Here is a link to the full report and here is a section from it:
You were right about Rajiv Jain... being "wicked smart." He held a conference call last week and as a new investor to his fund I listened in. I was taken by the profoundness of an answer he gave to the question of, “Do you think the emerging markets are a buy with them selling at such a discounted PE to the developed markets?” His answer was as follows:
“First let me say that yes, I like the emerging markets, but not for the reason you gave. In fact, I disagree that the emerging markets sell at a large discounted PE vs. the developed markets. Yes the PE is lower, but it’s not because they are unduly cheap. EM sells at a discounted PE because of the composition of the EM. The industries that comprise the emerging markets are primarily, autos, oils, steel, lumber, basically old heavy industry and natural resources. Well, auto companies sell for less than 10 times earnings in the U.S. and sell for less than 10 times earnings in the EM. Oil companies sell for a low PE in the U.S. and sell for a low PE in the EM. The industries in most emerging countries are those that make money from mining 'things' and making 'things.' Whereas the developed countries, primarily the U.S., are comprised of companies that make money from innovation and invention. You can buy 'things' from anywhere but you can’t buy innovation from anywhere. So you pay a higher PE for a company that is nimble and innovative versus a company that produces the same thing year in and year out, and makes a product you can buy anywhere.”
In my 38 years in this business, I have never heard anyone make that distinction between the U.S. and emerging markets. It also sounds like he is a believer in your 'intangible asset' theory, although he never used that term. The way I personally explain intangible assets to my clients and friends is, "You pay more for what somebody knows than for what somebody owns."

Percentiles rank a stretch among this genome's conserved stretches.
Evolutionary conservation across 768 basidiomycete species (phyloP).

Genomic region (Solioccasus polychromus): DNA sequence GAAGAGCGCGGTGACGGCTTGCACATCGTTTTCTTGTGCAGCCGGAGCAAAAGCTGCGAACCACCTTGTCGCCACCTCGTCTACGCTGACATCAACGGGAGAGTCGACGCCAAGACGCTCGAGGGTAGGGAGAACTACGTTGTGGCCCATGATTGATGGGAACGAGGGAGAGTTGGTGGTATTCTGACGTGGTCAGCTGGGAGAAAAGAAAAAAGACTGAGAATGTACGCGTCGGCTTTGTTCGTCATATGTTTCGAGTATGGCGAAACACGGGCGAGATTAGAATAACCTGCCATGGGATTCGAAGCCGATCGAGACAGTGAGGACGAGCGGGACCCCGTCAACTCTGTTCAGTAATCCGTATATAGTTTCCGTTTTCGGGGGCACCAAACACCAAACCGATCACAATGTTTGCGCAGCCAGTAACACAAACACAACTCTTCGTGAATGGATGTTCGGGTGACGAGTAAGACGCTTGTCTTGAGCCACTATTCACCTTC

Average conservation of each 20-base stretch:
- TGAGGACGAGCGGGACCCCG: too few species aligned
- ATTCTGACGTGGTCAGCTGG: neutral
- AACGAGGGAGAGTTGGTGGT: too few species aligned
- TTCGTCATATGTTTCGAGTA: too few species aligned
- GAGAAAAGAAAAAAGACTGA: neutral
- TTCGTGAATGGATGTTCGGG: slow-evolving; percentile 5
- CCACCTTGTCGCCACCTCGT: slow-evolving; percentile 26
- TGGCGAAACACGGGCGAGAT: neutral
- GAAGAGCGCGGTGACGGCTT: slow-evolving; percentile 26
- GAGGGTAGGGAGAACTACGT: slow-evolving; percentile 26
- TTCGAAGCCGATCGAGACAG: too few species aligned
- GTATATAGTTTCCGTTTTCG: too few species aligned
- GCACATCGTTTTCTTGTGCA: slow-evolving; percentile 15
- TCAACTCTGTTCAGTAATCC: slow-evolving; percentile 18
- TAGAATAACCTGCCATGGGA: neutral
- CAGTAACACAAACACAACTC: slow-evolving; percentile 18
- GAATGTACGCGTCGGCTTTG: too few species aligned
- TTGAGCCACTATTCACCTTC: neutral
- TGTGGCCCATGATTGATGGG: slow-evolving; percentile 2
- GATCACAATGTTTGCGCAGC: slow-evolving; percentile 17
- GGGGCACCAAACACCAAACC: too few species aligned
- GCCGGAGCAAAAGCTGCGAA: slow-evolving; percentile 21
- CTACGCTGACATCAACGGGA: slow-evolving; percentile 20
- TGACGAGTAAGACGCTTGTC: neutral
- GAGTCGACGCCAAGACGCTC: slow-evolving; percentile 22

Since the dawn of the first industrial revolution 250 years ago there has been a clear correlation between the energy intensity of economies and economic growth. That is certainly still true in many emerging markets. However, when we look at highly developed economies like the USA and parts of Europe the energy intensity of the economy is declining, but data intensity is rising.
Rather than talk about markets geographically it may now be more important to talk about how data intensive the economy is. Of course, that also correlates strongly with the strength of the consumer and services sectors. If that delineation is in fact correct, then we can anticipate that data intensity will be the primary engine for economic expansion going forward. The problem is current methods for measuring economic activity like GDP and manufacturing data are not readily transferrable to software, analytics and deep learning.
The world is still getting its head around this transition and there is absolutely no doubt energy is going to remain a vital part of the economic equation for decades to come. However, this is a secular change and it represents the foundation of the long-term bullish hypothesis.
The big question outstanding in how the world adapts to this transition will focus on debt. Technology is inherently deflationary because its entire focus is on figuring out how to do more with less. That leads to a concentration of the as the benefits of developing technology are concentrated in a small number of hands. Meanwhile the consumers of services see they get more for less but over time have seen the call on their resources increase from multiple sources. That is leading the charge for higher wages, better social programs and a sharing of the wealth. The answer to these questions is going to require a revolution of sorts that swings the pendulum back in favour of consumers for a while. That is what the rise of populism is telling us.Back to top